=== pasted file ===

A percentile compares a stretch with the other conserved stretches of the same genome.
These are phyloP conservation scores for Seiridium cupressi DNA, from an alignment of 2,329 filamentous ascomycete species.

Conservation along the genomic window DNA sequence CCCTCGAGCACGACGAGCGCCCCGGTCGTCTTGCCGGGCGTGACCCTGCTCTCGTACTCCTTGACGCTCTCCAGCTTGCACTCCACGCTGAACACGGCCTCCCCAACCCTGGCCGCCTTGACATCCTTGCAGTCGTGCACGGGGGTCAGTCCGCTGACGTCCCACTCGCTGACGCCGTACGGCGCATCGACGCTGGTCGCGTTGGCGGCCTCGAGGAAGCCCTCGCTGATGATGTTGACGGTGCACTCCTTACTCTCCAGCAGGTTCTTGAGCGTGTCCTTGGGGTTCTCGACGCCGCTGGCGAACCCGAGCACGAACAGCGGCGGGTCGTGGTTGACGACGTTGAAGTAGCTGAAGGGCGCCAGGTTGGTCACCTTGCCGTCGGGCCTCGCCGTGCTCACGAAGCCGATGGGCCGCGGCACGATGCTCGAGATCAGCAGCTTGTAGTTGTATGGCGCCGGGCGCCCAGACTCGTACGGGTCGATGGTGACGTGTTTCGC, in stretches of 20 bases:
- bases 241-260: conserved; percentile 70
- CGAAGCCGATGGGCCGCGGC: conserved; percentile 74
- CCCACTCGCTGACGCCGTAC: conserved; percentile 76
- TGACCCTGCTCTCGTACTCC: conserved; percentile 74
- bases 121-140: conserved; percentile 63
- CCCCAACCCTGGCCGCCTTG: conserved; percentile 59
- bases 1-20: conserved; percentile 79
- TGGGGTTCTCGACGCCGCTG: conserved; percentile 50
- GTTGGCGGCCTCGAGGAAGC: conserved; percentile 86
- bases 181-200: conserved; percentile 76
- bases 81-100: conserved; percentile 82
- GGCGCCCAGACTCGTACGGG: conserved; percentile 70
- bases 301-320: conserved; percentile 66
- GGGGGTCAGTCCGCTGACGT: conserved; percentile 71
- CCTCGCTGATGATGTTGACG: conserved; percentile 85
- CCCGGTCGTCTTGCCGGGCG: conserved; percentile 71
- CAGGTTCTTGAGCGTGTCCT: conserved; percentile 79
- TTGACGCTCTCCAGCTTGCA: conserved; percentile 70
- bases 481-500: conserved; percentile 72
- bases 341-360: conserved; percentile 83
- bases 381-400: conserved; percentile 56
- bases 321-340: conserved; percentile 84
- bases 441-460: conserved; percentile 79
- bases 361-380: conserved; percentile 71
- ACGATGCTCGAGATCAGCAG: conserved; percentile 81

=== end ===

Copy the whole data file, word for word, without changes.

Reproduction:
A percentile compares a stretch with the other conserved stretches of the same genome.
These are phyloP conservation scores for Seiridium cupressi DNA, from an alignment of 2,329 filamentous ascomycete species.

Conservation along the genomic window DNA sequence CCCTCGAGCACGACGAGCGCCCCGGTCGTCTTGCCGGGCGTGACCCTGCTCTCGTACTCCTTGACGCTCTCCAGCTTGCACTCCACGCTGAACACGGCCTCCCCAACCCTGGCCGCCTTGACATCCTTGCAGTCGTGCACGGGGGTCAGTCCGCTGACGTCCCACTCGCTGACGCCGTACGGCGCATCGACGCTGGTCGCGTTGGCGGCCTCGAGGAAGCCCTCGCTGATGATGTTGACGGTGCACTCCTTACTCTCCAGCAGGTTCTTGAGCGTGTCCTTGGGGTTCTCGACGCCGCTGGCGAACCCGAGCACGAACAGCGGCGGGTCGTGGTTGACGACGTTGAAGTAGCTGAAGGGCGCCAGGTTGGTCACCTTGCCGTCGGGCCTCGCCGTGCTCACGAAGCCGATGGGCCGCGGCACGATGCTCGAGATCAGCAGCTTGTAGTTGTATGGCGCCGGGCGCCCAGACTCGTACGGGTCGATGGTGACGTGTTTCGC, in stretches of 20 bases:
- bases 241-260: conserved; percentile 70
- CGAAGCCGATGGGCCGCGGC: conserved; percentile 74
- CCCACTCGCTGACGCCGTAC: conserved; percentile 76
- TGACCCTGCTCTCGTACTCC: conserved; percentile 74
- bases 121-140: conserved; percentile 63
- CCCCAACCCTGGCCGCCTTG: conserved; percentile 59
- bases 1-20: conserved; percentile 79
- TGGGGTTCTCGACGCCGCTG: conserved; percentile 50
- GTTGGCGGCCTCGAGGAAGC: conserved; percentile 86
- bases 181-200: conserved; percentile 76
- bases 81-100: conserved; percentile 82
- GGCGCCCAGACTCGTACGGG: conserved; percentile 70
- bases 301-320: conserved; percentile 66
- GGGGGTCAGTCCGCTGACGT: conserved; percentile 71
- CCTCGCTGATGATGTTGACG: conserved; percentile 85
- CCCGGTCGTCTTGCCGGGCG: conserved; percentile 71
- CAGGTTCTTGAGCGTGTCCT: conserved; percentile 79
- TTGACGCTCTCCAGCTTGCA: conserved; percentile 70
- bases 481-500: conserved; percentile 72
- bases 341-360: conserved; percentile 83
- bases 381-400: conserved; percentile 56
- bases 321-340: conserved; percentile 84
- bases 441-460: conserved; percentile 79
- bases 361-380: conserved; percentile 71
- ACGATGCTCGAGATCAGCAG: conserved; percentile 81